Fortunately he has already responded. As a prophet, he tends to respond to
things before they happen. Chesterton foresees the growth of government (due to
the loss of religion), and the growth of debt (due to loss of self-control) and
the growth of big business (due to the loss of small business and
self-proprietorship). His understanding and application of Catholic social teaching
is profound, but for some people is very controversial because, well, we’re
talking about sex and money. There is a renewed interest in Chesterton’s
economic ideas because we are in such an economic mess right now and it is
obvious that the commonly accepted economic theories are simply not working.
Syncretism and indifference to religious distinctions are part and parcel of
our day. How was Chesterton addressing these problems nearly a century ago? To
pick a specific example, what did Chesterton say about Buddhism, an Eastern
religion now very much in vogue in the West?
Chesterton quips that there are people “who are always insisting that
Christianity and Buddhism are very much alike, especially Buddhism.” We have
certainly seen the tendency on the part of those who reject Christianity to
start drifting East. And the argument they always give us (in order to avoid an
argument) is that all religions are pretty much the same; they simply differ in
their practices. Chesterton turns this idea on its head, and we realize
immediately that he’s right when he points out that in their practices, all
religions are pretty much the same. It’s what they believe that is completely
Back in 1906, Chesterton wrote, “I do not understand America. Nor do you.” What
are some of his best insights into America? Criticisms?
I think his best insight into America is that it “is the only nation ever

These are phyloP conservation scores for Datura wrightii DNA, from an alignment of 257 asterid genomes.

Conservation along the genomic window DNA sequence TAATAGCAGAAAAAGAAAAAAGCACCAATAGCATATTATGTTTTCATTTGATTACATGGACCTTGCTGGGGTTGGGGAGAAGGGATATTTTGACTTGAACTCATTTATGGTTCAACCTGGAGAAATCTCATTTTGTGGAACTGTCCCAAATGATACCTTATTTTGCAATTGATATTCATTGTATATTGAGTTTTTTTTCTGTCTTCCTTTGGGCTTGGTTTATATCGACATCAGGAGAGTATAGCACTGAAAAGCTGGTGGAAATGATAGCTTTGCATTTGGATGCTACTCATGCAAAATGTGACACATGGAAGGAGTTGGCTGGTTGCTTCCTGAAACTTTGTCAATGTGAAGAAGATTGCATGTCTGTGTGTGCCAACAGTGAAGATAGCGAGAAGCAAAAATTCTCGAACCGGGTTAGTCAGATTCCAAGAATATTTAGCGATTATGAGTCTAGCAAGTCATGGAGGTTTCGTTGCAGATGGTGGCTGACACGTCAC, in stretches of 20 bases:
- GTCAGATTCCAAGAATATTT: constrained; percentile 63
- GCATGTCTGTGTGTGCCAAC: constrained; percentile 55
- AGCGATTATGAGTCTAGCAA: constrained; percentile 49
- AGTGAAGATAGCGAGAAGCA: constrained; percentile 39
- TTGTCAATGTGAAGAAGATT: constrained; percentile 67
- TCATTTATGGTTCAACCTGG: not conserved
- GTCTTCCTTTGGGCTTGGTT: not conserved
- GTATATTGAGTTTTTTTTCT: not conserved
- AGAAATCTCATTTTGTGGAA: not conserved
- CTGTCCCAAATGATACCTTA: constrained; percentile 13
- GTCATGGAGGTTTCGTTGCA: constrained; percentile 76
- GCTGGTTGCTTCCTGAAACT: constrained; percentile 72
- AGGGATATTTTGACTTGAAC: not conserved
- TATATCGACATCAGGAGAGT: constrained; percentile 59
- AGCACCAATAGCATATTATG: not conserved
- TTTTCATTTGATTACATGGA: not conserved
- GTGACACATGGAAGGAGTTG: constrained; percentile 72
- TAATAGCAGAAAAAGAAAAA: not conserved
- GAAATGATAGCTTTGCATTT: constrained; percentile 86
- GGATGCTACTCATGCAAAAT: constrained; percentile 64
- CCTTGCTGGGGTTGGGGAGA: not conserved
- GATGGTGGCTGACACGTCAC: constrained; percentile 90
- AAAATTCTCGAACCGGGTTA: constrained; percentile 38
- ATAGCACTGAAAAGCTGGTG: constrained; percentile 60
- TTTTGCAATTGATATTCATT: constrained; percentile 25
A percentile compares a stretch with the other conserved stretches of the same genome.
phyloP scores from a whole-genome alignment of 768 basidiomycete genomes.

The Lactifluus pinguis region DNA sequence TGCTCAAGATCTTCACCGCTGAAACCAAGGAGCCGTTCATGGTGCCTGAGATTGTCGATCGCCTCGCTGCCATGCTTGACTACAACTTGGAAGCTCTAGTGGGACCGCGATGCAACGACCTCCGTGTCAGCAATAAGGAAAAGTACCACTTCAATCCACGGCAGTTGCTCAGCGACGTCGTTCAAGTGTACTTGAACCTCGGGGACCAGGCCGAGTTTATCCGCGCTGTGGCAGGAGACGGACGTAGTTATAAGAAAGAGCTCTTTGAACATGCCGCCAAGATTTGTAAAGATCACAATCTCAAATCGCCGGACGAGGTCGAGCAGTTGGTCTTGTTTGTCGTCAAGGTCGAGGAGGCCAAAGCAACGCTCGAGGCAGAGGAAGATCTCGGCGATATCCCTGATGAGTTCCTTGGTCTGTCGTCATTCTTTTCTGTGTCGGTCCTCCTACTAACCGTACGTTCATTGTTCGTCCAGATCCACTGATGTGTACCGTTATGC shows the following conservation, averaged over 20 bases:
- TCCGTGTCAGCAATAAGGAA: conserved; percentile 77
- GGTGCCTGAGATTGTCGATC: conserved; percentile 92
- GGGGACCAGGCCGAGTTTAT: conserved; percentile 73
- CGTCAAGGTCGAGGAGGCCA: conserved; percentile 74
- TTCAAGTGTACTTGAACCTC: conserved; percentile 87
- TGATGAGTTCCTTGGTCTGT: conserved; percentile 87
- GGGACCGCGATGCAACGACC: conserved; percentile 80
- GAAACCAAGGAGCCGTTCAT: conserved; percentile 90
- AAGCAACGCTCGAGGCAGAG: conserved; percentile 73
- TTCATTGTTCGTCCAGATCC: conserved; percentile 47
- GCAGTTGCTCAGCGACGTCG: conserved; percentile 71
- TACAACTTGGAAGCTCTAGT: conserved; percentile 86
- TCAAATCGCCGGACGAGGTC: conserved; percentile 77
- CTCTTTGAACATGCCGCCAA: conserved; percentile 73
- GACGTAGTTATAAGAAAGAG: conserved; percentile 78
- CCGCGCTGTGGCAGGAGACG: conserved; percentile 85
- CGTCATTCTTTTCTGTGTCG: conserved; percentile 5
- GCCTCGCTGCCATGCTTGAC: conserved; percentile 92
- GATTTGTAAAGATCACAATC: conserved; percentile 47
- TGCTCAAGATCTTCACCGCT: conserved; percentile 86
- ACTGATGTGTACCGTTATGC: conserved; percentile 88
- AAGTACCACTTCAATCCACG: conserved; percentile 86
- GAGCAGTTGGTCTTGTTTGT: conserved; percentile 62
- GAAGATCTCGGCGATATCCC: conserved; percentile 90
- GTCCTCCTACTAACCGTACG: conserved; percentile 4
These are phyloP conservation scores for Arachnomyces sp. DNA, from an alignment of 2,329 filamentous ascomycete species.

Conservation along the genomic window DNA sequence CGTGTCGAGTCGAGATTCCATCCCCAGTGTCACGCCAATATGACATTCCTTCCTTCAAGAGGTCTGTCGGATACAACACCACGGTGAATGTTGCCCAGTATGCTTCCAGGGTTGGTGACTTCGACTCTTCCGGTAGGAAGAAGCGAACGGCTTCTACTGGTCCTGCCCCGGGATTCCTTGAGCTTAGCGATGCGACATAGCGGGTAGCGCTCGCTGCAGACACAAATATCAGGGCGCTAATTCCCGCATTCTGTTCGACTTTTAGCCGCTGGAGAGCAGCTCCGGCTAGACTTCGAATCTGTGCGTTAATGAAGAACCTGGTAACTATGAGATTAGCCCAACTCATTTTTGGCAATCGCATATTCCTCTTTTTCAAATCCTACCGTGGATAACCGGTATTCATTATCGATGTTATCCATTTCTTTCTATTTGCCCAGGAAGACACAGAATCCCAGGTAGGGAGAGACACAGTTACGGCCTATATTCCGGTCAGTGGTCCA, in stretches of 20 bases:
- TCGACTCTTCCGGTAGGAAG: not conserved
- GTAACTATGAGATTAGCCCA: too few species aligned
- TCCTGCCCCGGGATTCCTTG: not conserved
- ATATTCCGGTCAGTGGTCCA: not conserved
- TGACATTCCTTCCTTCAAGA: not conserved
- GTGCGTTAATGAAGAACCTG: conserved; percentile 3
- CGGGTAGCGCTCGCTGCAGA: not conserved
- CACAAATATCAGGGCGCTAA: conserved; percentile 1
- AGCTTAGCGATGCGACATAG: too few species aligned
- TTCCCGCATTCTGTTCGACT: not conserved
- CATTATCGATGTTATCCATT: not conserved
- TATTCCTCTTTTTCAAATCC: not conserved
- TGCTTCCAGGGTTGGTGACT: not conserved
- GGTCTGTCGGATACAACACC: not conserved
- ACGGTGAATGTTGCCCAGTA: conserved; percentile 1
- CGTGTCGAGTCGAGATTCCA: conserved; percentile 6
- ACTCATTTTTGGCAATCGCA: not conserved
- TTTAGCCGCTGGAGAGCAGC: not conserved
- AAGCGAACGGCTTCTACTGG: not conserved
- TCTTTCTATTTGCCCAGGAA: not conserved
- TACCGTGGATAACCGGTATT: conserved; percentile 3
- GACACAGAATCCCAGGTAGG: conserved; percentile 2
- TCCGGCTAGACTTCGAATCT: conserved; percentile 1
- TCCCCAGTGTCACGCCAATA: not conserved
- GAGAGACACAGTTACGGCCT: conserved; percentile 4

founded on a creed.” The Declaration of Independence lays out a creed that
bases our rights as being God-given. Therefore a belief in God is foundational
to our country. Obviously, we have veered not only from acknowledging God as
the author of our rights, but we’ve also crushed those rights, especially the
right to life. When Chesterton says he does not understand America, he is
referring to its split personality. The barest way of saying it is that two
different types of people seem to thrive here: the salt of the earth and the
scum of the earth. I’ll let you figure out which is which.
What is the connection between death and dogma?
This is a great example of Chesterton combining two things that we would not
normally associate with each other. Death and dogma are two things people do
not want to deal with. But they are two fundamental realities that cannot be
gotten around. They are both objective, yet subjective. Chesterton says, “Death
is a dogma; there is no doubt about death. No Modernist can make death
discussable; no Evolutionist can make death vague; no Hegelian can make death
life.” He brilliantly gets us to face things we would rather avoid, but more
importantly, he reveals our unconscious dogmas about life.
This year marks the bicentennial celebration of the birth of Charles Dickens,
one of Chesterton’s favorite authors. Why did Chesterton enjoy Dickens so much?
And how did he revive Dickens’ reputation? Why is that important?
Dickens had a huge influence on Chesterton. And fittingly, Chesterton had a
huge influence on Dickens, in that Chesterton’s writings on Dickens spurred a
great revival of interest in that writer who was in danger of being forgotten.
That may seem hard to believe because Dickens is now perennially popular.
The characters he created are still completely alive for us because we
attach ourselves to their struggles and are defeated or victorious with them.
Chesterton shows how Dickens represents one of the most neglected virtues:
The appendix is a about a 1931 debate between Chesterton and Clarence Darrow.
What is the significance of that debate?
Well, everyone seems to be familiar with Darrow’s shellacking of William
Jennings Bryan at the 1925 Scopes “Monkey Trial.” But no one knows about the
time six years later when Chesterton used Darrow as a mop to clean the floor in
a big debate in New York. Chesterton made the great agnostic look rather
foolish, and Darrow fans would prefer to forget the incident. So I have
reminded them of it.
In conclusion, what are the biggest stumbling blocks today to becoming and
being a complete thinker?
: It will not surprise you if I say that the
main problem is that people don’t read enough Chesterton!